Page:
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The Future of Two-Factor Authentication

Yigal M. Rechtman, CPA, CFE, CITP, CISM

I read with interest the article describing the new NYS Department of Financial Services (DFS) and the required regulations to commence in the next very few years (Al Alper, “What CPAs Need to Know about New York's New Cybersecurity Requirements,” June 2017, http://bit.ly/2tr3CT7). We should congratulate the author on a timely and relevant topic. One important lede that was buried in the article is a required “two-factor authentication,” which the proposed DFS rule included, and which despite much commentary (including that from the Technology Assurance committee and the NYSSCPA) survived the comment period.

I suspect that this will resemble the requirement by HIPAA for antivirus software; when that requirement was introduced, it was viewed as innovative, cutting edge, and expensive. Today, antivirus software is viewed as a required minimum for IT security, but by no means a fail-safe for cybersecurity breaches. From our collective experience, we should be careful not to fall into a false sense of security that somehow the upcoming DFS rules are the magic bullet needed to address cybersecurity threats.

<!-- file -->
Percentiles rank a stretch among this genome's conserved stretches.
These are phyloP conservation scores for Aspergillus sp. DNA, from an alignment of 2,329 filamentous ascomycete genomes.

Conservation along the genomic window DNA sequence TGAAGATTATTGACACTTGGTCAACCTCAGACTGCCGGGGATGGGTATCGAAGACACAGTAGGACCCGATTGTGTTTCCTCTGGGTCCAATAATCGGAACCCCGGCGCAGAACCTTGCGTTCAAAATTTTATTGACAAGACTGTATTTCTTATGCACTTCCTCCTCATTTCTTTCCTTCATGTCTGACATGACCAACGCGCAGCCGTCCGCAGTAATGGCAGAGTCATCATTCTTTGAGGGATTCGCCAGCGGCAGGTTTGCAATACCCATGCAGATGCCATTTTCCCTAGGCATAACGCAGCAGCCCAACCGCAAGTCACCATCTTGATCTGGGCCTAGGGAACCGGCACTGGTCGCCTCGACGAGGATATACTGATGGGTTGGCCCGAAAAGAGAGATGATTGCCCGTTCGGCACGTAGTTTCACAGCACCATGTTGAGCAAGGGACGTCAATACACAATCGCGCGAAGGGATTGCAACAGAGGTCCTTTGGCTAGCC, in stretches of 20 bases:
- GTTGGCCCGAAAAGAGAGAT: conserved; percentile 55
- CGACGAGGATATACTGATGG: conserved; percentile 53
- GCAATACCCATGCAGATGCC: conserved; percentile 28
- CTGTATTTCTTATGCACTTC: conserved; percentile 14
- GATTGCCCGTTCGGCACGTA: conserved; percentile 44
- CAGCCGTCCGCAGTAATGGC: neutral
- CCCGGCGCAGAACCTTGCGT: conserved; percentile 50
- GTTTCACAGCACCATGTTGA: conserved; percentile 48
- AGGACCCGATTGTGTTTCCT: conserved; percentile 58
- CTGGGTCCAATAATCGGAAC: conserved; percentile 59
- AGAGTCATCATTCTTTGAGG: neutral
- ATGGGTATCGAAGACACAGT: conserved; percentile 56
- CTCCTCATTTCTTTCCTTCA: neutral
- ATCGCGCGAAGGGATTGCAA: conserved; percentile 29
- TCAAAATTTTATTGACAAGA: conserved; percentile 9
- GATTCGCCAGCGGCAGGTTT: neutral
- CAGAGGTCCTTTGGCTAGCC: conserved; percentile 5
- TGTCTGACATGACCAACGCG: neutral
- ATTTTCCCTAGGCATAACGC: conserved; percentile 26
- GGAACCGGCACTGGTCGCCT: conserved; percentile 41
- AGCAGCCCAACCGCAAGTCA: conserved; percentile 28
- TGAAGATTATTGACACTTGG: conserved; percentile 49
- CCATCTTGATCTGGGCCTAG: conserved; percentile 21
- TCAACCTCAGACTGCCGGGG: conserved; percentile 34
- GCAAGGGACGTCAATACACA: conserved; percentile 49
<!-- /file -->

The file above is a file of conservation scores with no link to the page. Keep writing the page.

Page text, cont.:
Instead, CPAs (as advisors, and even as auditors) should recommend a solid risk assessment for IT, training, and risk management response that is risk-based, not just regulatory-driven. Of course, the new DFS regulations can be an impetus for creating such a discourse with prospective and current clients.

Yigal M. Rechtman, CPA, CFE, CITP, CISM. Fort Lee, N.J.

 
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